- Women with LPD have significantly lower levels of antioxidants. Make antioxidants part of your every day foods by enjoying blackberries, blueberries, garlic, kale, strawberries, sprouts, plums, broccoli and red peppers.
- Acupuncture– Randomized controlled trials in China have demonstrated benefits to the menstrual cycle and fertility (Song 2008), however caution is needed when interpreting these studies as they may not be of high quality. In the West, there is a paucity of evidence for the benefits of acupuncture on the menstrual cycle and fertility (Balen et al. 2016) and it is clear that further research is needed. However, a recent study by Stener-Victorin et al. (2016) identified a decrease in circulating androgens in women with PCOS which in turn would improve cycle regularity and the luteal phase. If you are considering acupuncture to help with cycle regulation and your luteal phase, find an acupuncturist who specializes in fertility.
Balen, A.H., Morley, L.C., Misso, M., Franks, S., Legro, R.S., Wijeyaratne, C.N., Stener-Victorin, E., Fauser, B.C.J.M., Norman, R.J. and Teede, H. (2016) ‘The management of anovulatory infertility in women with polycystic ovary syndrome: An analysis of the evidence to support the development of global WHO guidance’, Human Reproduction Update, 22(6), pp. 687–708. doi: 10.1093/humupd/dmw025.
Bukulmez, O. and Arici, A. (2004) ‘Luteal phase defect: Myth or reality’, Obstetrics and Gynecology Clinics of North America, 31(4), pp. 727–744. doi: 10.1016/j.ogc.2004.08.007.
Shivapathasundram, G., Kwik, M. and Chapman, M. (2010) ‘Luteal phase defect: Part of the infertility zeitgeist or relic from the past?’, Human Fertility, 14(1), pp. 60–63. doi: 10.3109/14647273.2010.528504.
Stener-Victorin, E., Maliqueo, M., Soligo, M., Protto, V., Manni, L., Jerlhag, E., Kokosar, M., Sazonova, A., Behre, C.J., Lind, M., Ohlsson, C., Højlund, K. and Benrick, A. (2016) ‘Changes in HbA1c and circulating and adipose tissue androgen levels in overweight-obese women with polycystic ovary syndrome in response to electroacupuncture’, Obesity Science & Practice, 2(4), pp. 426–435. doi: 10.1002/osp4.78.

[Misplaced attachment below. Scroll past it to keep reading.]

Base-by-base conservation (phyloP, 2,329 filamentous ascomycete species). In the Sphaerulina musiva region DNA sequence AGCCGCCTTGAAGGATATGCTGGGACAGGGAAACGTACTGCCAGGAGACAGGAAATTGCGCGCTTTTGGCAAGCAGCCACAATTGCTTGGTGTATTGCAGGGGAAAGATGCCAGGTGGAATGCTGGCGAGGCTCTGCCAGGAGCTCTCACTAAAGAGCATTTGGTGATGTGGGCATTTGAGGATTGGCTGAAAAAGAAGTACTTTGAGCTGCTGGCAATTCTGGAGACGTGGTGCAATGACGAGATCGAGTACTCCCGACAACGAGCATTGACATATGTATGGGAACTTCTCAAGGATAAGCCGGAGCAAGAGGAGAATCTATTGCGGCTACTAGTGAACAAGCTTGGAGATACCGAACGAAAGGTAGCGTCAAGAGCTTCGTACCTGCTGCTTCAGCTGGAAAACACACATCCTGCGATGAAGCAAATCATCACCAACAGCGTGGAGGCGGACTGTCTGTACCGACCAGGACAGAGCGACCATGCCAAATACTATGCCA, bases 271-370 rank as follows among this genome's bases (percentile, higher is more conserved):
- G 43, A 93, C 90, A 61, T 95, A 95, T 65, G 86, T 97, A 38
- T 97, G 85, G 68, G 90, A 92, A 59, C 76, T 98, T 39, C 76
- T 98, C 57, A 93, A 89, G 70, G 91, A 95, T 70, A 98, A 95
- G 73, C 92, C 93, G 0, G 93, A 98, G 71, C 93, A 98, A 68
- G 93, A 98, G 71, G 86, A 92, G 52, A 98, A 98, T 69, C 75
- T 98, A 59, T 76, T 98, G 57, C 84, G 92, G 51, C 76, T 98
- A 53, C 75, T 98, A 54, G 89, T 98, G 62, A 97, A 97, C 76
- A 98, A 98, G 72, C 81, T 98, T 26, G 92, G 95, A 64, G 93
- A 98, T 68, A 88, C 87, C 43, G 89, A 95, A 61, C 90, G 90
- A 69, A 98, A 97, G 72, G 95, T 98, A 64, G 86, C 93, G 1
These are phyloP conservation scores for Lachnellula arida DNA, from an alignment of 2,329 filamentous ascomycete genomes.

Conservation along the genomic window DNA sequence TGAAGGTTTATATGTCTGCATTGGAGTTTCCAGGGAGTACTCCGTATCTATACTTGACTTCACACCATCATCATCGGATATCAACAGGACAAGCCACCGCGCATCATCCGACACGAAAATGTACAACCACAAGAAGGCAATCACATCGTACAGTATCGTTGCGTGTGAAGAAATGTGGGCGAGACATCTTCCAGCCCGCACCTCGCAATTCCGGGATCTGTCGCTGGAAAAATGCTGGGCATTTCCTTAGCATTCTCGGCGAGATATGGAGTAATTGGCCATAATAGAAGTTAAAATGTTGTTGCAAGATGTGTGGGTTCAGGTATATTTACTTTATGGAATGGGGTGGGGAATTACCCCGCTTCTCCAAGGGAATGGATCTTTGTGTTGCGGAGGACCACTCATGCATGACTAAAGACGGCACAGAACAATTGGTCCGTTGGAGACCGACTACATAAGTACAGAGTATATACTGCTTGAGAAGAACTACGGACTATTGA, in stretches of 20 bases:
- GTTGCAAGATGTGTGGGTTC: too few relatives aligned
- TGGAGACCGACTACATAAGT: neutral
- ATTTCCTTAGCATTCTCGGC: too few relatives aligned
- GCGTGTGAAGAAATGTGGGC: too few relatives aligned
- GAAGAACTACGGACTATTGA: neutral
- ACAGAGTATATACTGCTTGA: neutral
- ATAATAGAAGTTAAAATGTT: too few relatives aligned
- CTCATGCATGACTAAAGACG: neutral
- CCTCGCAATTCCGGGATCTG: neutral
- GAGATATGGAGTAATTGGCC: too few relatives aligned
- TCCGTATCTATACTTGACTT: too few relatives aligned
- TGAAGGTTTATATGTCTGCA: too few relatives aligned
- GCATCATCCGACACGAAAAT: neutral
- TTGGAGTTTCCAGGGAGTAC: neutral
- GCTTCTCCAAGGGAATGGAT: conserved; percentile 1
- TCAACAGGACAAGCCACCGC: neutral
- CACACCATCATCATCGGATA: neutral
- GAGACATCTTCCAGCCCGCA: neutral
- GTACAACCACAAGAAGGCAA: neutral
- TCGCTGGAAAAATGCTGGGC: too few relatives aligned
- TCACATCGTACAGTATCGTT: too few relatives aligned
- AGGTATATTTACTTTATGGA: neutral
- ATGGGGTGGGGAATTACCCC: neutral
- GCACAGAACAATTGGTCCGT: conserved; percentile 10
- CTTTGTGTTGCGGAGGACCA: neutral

Kate Davies is a fertility practitioner, fertility coach and columnist. Kate works with women wishing to optimise their ability to conceive naturally and coaches women going through a difficult fertility journey.
Kate is a registered nurse specialist and worked for over 20 years in the UK’s National Health Service as a specialist nurse in Gynaecology, Sexual and contraceptive health and fertility. Four years ago Kate, frustrated with the lack of support and high quality advice for women who were struggling to conceive, founded her private practice ‘Your Fertility Journey’. Shortly after this, she trained as a fertility coach to offer her patients much needed emotional support as well as medical advice. Kate now has a thriving practice and consults women nationally and internationally via the wonders of Skype.
Kate has a special interest in PCOS and over the years has worked with 100’s of women who suffer with this debilitating condition. To enhance her practice, Kate has recently undertaken specialist training to enable her to offer women both the specialist advice and emotional support they desperately need.
Kate loves her job and her best days are when one of her lovely ladies calls her to say she is pregnant. Often she is the second person to know – what a privilege! Kate is very proud of the Facebook Support Group she founded over two years ago. This group, full of inspirational ladies going through all sorts of fertility journeys, gives ladies a safe place in which to ask advice, find support and get virtual hugs.
As well as her natural fertility and coaching services, Kate is also passionate about Natural Contraception and teaches women internationally on how to use this effective, safe and natural method of contraception.
Facebook Support Group: https://www.facebook.com/groups/Yourfertilitysupportgroup/